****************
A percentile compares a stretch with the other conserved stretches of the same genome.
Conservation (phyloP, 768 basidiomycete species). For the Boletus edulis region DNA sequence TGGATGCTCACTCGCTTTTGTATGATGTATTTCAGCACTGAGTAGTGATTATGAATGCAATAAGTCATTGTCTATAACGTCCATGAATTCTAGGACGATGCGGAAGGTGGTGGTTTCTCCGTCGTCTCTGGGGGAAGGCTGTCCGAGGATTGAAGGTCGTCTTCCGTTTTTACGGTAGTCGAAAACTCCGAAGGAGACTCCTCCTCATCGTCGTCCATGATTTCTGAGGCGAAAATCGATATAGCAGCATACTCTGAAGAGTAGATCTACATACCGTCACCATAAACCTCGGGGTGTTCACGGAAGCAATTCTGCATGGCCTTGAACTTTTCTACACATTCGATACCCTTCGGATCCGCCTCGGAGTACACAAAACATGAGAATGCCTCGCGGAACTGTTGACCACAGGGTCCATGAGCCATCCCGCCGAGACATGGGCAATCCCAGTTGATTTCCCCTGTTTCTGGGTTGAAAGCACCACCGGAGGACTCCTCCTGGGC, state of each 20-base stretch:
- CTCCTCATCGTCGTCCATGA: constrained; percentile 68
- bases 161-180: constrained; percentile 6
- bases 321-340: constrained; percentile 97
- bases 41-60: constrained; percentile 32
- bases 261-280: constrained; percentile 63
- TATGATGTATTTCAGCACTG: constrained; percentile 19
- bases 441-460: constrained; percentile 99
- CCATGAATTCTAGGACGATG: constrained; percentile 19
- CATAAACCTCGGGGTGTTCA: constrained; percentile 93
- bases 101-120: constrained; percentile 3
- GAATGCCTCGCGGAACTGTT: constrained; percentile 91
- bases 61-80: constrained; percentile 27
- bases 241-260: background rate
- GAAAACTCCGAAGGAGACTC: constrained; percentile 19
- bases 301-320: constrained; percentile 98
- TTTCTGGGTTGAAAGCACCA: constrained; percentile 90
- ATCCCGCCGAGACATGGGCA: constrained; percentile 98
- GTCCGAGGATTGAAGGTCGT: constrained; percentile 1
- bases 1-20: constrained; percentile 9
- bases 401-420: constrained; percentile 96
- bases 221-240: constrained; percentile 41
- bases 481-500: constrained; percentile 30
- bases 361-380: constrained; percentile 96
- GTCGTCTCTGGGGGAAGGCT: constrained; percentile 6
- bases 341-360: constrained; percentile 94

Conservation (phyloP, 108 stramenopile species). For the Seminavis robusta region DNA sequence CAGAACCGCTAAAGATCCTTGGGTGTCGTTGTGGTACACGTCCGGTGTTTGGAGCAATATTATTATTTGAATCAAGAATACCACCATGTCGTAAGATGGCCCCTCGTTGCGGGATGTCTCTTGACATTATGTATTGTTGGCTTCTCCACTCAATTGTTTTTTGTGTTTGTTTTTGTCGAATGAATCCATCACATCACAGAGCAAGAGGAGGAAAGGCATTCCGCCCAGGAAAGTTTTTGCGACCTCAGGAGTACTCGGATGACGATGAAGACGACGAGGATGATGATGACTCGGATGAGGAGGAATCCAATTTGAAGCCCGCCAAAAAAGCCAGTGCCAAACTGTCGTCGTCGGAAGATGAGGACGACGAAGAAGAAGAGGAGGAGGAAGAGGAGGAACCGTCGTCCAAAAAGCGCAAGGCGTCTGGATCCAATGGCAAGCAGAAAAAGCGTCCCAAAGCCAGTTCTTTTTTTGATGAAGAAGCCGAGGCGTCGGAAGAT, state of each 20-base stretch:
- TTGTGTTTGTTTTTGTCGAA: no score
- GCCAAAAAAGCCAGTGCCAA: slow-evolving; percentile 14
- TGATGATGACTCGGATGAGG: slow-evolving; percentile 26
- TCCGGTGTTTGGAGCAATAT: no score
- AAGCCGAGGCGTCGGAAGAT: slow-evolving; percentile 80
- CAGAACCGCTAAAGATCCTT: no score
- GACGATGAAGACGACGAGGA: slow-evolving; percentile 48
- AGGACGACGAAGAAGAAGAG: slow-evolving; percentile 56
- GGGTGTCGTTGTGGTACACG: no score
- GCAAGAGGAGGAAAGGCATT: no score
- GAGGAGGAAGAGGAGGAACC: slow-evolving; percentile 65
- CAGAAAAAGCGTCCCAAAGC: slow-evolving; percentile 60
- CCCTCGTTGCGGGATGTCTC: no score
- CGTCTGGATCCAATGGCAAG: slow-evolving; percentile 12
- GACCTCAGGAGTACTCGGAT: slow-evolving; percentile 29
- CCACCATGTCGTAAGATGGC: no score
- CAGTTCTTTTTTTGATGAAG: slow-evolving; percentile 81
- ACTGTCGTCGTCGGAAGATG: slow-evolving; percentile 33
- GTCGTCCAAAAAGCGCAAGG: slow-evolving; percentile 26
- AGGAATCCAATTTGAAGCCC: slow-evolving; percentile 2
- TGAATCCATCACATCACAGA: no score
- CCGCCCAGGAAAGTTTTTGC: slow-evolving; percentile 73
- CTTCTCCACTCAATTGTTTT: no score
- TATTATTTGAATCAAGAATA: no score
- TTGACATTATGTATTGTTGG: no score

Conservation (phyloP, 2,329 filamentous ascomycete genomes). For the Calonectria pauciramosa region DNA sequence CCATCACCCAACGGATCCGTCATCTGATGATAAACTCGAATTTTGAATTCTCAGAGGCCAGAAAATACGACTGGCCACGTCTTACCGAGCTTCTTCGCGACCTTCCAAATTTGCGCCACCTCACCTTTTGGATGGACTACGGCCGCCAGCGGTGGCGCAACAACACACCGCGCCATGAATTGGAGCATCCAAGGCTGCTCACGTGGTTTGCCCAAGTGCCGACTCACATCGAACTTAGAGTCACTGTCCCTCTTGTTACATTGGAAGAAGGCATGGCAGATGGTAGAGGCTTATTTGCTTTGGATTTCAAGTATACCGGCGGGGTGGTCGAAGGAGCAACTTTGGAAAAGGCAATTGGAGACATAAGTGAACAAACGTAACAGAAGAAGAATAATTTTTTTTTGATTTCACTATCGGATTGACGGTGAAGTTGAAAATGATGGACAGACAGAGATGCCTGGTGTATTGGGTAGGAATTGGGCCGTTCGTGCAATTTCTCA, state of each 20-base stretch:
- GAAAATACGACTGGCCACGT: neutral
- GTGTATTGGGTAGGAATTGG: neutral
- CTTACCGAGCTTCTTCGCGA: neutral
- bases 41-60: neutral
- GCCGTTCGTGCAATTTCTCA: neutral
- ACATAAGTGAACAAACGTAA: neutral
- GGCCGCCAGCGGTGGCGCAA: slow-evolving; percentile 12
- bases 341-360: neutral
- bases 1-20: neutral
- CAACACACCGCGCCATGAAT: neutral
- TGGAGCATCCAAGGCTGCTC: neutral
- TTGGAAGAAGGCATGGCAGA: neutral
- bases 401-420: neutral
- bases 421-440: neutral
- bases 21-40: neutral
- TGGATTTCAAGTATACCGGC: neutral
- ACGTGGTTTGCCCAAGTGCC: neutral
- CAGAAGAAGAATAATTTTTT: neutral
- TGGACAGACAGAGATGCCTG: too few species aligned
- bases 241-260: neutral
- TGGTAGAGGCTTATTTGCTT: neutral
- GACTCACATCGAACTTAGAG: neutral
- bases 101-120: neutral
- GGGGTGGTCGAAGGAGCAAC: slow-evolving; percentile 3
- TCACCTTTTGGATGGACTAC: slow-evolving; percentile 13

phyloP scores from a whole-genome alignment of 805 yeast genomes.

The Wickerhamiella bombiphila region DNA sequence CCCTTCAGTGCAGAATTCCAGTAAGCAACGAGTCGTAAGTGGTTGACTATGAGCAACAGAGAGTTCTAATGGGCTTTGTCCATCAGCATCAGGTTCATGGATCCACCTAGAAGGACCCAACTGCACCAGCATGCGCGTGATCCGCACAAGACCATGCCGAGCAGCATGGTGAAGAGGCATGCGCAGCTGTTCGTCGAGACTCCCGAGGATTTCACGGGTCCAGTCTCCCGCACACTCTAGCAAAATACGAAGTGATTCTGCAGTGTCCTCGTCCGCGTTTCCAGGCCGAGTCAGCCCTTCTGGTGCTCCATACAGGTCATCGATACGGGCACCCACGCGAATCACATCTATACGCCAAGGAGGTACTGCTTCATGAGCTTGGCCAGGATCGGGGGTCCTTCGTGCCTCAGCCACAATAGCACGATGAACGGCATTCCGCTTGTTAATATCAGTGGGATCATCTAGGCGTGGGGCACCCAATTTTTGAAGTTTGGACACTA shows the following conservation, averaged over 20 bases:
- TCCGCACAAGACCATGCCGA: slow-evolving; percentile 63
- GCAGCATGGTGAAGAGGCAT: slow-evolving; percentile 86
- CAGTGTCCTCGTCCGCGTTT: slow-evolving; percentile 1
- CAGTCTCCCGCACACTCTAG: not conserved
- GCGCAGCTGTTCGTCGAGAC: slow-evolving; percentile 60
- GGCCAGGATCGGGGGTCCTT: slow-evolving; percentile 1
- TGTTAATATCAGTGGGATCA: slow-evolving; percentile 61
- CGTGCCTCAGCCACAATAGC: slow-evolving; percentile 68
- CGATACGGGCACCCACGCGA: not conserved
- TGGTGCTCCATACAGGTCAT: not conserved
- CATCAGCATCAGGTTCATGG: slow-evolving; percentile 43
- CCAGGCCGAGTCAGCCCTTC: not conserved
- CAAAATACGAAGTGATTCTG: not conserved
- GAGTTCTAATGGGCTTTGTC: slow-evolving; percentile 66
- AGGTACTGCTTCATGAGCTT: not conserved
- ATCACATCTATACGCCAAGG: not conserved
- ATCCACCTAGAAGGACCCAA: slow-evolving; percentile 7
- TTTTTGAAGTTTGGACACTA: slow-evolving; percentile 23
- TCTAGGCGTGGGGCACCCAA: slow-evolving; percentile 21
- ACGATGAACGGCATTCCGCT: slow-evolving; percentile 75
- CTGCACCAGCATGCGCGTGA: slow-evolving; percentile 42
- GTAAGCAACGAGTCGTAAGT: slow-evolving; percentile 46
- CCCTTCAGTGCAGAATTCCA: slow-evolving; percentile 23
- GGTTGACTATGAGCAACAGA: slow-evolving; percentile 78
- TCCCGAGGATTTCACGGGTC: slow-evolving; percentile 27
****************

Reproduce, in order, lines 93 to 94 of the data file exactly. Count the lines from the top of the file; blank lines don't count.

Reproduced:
- CCAGGCCGAGTCAGCCCTTC: not conserved
- CAAAATACGAAGTGATTCTG: not conserved